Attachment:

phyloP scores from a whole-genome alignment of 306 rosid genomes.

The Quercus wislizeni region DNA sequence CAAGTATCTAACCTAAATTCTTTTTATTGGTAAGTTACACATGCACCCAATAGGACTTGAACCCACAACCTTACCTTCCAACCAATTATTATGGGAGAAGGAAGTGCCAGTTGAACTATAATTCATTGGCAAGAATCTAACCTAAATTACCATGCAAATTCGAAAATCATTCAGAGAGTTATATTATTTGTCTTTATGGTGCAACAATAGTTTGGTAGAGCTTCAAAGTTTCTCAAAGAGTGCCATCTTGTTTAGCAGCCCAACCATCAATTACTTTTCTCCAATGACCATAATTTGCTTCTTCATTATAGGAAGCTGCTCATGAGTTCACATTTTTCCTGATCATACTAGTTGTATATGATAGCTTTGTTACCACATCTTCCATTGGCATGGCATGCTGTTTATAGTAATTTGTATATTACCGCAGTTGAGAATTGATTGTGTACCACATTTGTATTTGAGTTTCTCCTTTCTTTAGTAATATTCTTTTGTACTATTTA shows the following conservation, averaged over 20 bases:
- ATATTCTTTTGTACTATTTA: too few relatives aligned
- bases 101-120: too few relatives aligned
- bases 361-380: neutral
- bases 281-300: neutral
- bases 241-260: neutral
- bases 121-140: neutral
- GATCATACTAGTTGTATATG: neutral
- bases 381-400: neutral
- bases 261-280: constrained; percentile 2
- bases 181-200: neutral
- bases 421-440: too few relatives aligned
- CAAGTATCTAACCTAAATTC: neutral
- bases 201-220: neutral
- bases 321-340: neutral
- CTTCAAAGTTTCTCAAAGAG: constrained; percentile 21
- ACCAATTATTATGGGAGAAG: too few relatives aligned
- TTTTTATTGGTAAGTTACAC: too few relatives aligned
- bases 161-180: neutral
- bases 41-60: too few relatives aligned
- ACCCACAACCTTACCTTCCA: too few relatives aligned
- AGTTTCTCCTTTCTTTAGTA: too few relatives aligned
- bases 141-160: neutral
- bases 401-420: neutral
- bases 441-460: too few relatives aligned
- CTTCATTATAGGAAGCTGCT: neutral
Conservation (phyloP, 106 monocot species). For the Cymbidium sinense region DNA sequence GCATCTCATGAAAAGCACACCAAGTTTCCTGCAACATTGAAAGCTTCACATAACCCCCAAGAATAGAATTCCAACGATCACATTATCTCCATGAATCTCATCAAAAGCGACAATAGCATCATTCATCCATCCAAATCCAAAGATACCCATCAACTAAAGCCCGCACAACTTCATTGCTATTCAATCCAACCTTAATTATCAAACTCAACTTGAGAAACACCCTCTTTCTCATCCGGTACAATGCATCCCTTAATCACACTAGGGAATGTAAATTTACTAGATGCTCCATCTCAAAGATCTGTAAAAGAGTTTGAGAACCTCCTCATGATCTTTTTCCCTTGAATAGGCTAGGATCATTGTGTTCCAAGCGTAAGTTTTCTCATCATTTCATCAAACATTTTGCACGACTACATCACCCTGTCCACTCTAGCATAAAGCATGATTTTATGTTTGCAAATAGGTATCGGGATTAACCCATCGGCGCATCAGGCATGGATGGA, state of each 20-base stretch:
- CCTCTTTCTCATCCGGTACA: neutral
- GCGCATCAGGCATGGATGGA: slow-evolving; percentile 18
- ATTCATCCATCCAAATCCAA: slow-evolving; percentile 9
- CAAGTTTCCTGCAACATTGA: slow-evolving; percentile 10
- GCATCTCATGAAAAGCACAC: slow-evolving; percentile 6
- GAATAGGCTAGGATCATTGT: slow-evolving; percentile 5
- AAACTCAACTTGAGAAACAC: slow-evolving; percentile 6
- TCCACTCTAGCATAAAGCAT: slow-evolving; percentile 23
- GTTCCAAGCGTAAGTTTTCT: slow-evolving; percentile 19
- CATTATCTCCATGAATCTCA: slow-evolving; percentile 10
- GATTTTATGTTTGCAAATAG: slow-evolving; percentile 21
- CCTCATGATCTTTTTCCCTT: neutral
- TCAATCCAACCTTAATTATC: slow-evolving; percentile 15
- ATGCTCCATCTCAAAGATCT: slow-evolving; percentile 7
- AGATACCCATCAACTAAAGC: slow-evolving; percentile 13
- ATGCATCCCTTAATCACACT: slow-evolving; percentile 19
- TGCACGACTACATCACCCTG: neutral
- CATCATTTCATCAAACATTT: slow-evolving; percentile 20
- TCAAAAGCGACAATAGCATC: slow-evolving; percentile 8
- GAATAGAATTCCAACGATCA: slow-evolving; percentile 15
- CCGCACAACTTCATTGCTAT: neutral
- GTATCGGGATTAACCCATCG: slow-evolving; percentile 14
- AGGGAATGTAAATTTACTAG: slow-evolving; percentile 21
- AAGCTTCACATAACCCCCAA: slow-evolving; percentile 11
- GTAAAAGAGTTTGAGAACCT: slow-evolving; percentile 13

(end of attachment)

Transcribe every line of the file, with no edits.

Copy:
phyloP scores from a whole-genome alignment of 306 rosid genomes.

The Quercus wislizeni region DNA sequence CAAGTATCTAACCTAAATTCTTTTTATTGGTAAGTTACACATGCACCCAATAGGACTTGAACCCACAACCTTACCTTCCAACCAATTATTATGGGAGAAGGAAGTGCCAGTTGAACTATAATTCATTGGCAAGAATCTAACCTAAATTACCATGCAAATTCGAAAATCATTCAGAGAGTTATATTATTTGTCTTTATGGTGCAACAATAGTTTGGTAGAGCTTCAAAGTTTCTCAAAGAGTGCCATCTTGTTTAGCAGCCCAACCATCAATTACTTTTCTCCAATGACCATAATTTGCTTCTTCATTATAGGAAGCTGCTCATGAGTTCACATTTTTCCTGATCATACTAGTTGTATATGATAGCTTTGTTACCACATCTTCCATTGGCATGGCATGCTGTTTATAGTAATTTGTATATTACCGCAGTTGAGAATTGATTGTGTACCACATTTGTATTTGAGTTTCTCCTTTCTTTAGTAATATTCTTTTGTACTATTTA shows the following conservation, averaged over 20 bases:
- ATATTCTTTTGTACTATTTA: too few relatives aligned
- bases 101-120: too few relatives aligned
- bases 361-380: neutral
- bases 281-300: neutral
- bases 241-260: neutral
- bases 121-140: neutral
- GATCATACTAGTTGTATATG: neutral
- bases 381-400: neutral
- bases 261-280: constrained; percentile 2
- bases 181-200: neutral
- bases 421-440: too few relatives aligned
- CAAGTATCTAACCTAAATTC: neutral
- bases 201-220: neutral
- bases 321-340: neutral
- CTTCAAAGTTTCTCAAAGAG: constrained; percentile 21
- ACCAATTATTATGGGAGAAG: too few relatives aligned
- TTTTTATTGGTAAGTTACAC: too few relatives aligned
- bases 161-180: neutral
- bases 41-60: too few relatives aligned
- ACCCACAACCTTACCTTCCA: too few relatives aligned
- AGTTTCTCCTTTCTTTAGTA: too few relatives aligned
- bases 141-160: neutral
- bases 401-420: neutral
- bases 441-460: too few relatives aligned
- CTTCATTATAGGAAGCTGCT: neutral
Conservation (phyloP, 106 monocot species). For the Cymbidium sinense region DNA sequence GCATCTCATGAAAAGCACACCAAGTTTCCTGCAACATTGAAAGCTTCACATAACCCCCAAGAATAGAATTCCAACGATCACATTATCTCCATGAATCTCATCAAAAGCGACAATAGCATCATTCATCCATCCAAATCCAAAGATACCCATCAACTAAAGCCCGCACAACTTCATTGCTATTCAATCCAACCTTAATTATCAAACTCAACTTGAGAAACACCCTCTTTCTCATCCGGTACAATGCATCCCTTAATCACACTAGGGAATGTAAATTTACTAGATGCTCCATCTCAAAGATCTGTAAAAGAGTTTGAGAACCTCCTCATGATCTTTTTCCCTTGAATAGGCTAGGATCATTGTGTTCCAAGCGTAAGTTTTCTCATCATTTCATCAAACATTTTGCACGACTACATCACCCTGTCCACTCTAGCATAAAGCATGATTTTATGTTTGCAAATAGGTATCGGGATTAACCCATCGGCGCATCAGGCATGGATGGA, state of each 20-base stretch:
- CCTCTTTCTCATCCGGTACA: neutral
- GCGCATCAGGCATGGATGGA: slow-evolving; percentile 18
- ATTCATCCATCCAAATCCAA: slow-evolving; percentile 9
- CAAGTTTCCTGCAACATTGA: slow-evolving; percentile 10
- GCATCTCATGAAAAGCACAC: slow-evolving; percentile 6
- GAATAGGCTAGGATCATTGT: slow-evolving; percentile 5
- AAACTCAACTTGAGAAACAC: slow-evolving; percentile 6
- TCCACTCTAGCATAAAGCAT: slow-evolving; percentile 23
- GTTCCAAGCGTAAGTTTTCT: slow-evolving; percentile 19
- CATTATCTCCATGAATCTCA: slow-evolving; percentile 10
- GATTTTATGTTTGCAAATAG: slow-evolving; percentile 21
- CCTCATGATCTTTTTCCCTT: neutral
- TCAATCCAACCTTAATTATC: slow-evolving; percentile 15
- ATGCTCCATCTCAAAGATCT: slow-evolving; percentile 7
- AGATACCCATCAACTAAAGC: slow-evolving; percentile 13
- ATGCATCCCTTAATCACACT: slow-evolving; percentile 19
- TGCACGACTACATCACCCTG: neutral
- CATCATTTCATCAAACATTT: slow-evolving; percentile 20
- TCAAAAGCGACAATAGCATC: slow-evolving; percentile 8
- GAATAGAATTCCAACGATCA: slow-evolving; percentile 15
- CCGCACAACTTCATTGCTAT: neutral
- GTATCGGGATTAACCCATCG: slow-evolving; percentile 14
- AGGGAATGTAAATTTACTAG: slow-evolving; percentile 21
- AAGCTTCACATAACCCCCAA: slow-evolving; percentile 11
- GTAAAAGAGTTTGAGAACCT: slow-evolving; percentile 13